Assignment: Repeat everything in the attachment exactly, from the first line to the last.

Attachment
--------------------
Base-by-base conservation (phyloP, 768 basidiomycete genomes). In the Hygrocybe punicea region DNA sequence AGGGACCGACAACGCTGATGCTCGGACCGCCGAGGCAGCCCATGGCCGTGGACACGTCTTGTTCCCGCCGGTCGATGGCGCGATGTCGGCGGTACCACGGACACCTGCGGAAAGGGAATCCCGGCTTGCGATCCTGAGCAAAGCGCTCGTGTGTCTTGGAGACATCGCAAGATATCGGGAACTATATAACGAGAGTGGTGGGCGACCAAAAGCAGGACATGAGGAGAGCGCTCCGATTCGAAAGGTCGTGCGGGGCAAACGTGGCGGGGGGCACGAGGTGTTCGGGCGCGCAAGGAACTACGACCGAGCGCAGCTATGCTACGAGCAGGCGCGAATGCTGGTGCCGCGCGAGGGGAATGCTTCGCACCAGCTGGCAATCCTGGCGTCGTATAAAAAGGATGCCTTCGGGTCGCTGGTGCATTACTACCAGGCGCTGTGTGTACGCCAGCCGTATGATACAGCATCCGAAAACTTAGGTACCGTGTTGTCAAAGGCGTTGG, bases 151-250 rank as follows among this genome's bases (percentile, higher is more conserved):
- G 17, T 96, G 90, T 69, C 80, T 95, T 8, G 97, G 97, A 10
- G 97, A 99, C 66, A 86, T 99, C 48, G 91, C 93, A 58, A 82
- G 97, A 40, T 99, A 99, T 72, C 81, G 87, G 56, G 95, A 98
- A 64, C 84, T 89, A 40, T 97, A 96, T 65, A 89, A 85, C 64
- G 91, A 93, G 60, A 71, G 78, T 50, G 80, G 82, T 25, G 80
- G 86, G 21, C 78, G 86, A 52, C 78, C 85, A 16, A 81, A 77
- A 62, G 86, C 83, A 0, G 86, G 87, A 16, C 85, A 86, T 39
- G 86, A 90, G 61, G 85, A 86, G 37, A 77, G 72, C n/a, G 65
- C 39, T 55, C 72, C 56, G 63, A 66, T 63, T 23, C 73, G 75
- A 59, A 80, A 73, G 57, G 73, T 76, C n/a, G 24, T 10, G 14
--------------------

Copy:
Base-by-base conservation (phyloP, 768 basidiomycete genomes). In the Hygrocybe punicea region DNA sequence AGGGACCGACAACGCTGATGCTCGGACCGCCGAGGCAGCCCATGGCCGTGGACACGTCTTGTTCCCGCCGGTCGATGGCGCGATGTCGGCGGTACCACGGACACCTGCGGAAAGGGAATCCCGGCTTGCGATCCTGAGCAAAGCGCTCGTGTGTCTTGGAGACATCGCAAGATATCGGGAACTATATAACGAGAGTGGTGGGCGACCAAAAGCAGGACATGAGGAGAGCGCTCCGATTCGAAAGGTCGTGCGGGGCAAACGTGGCGGGGGGCACGAGGTGTTCGGGCGCGCAAGGAACTACGACCGAGCGCAGCTATGCTACGAGCAGGCGCGAATGCTGGTGCCGCGCGAGGGGAATGCTTCGCACCAGCTGGCAATCCTGGCGTCGTATAAAAAGGATGCCTTCGGGTCGCTGGTGCATTACTACCAGGCGCTGTGTGTACGCCAGCCGTATGATACAGCATCCGAAAACTTAGGTACCGTGTTGTCAAAGGCGTTGG, bases 151-250 rank as follows among this genome's bases (percentile, higher is more conserved):
- G 17, T 96, G 90, T 69, C 80, T 95, T 8, G 97, G 97, A 10
- G 97, A 99, C 66, A 86, T 99, C 48, G 91, C 93, A 58, A 82
- G 97, A 40, T 99, A 99, T 72, C 81, G 87, G 56, G 95, A 98
- A 64, C 84, T 89, A 40, T 97, A 96, T 65, A 89, A 85, C 64
- G 91, A 93, G 60, A 71, G 78, T 50, G 80, G 82, T 25, G 80
- G 86, G 21, C 78, G 86, A 52, C 78, C 85, A 16, A 81, A 77
- A 62, G 86, C 83, A 0, G 86, G 87, A 16, C 85, A 86, T 39
- G 86, A 90, G 61, G 85, A 86, G 37, A 77, G 72, C n/a, G 65
- C 39, T 55, C 72, C 56, G 63, A 66, T 63, T 23, C 73, G 75
- A 59, A 80, A 73, G 57, G 73, T 76, C n/a, G 24, T 10, G 14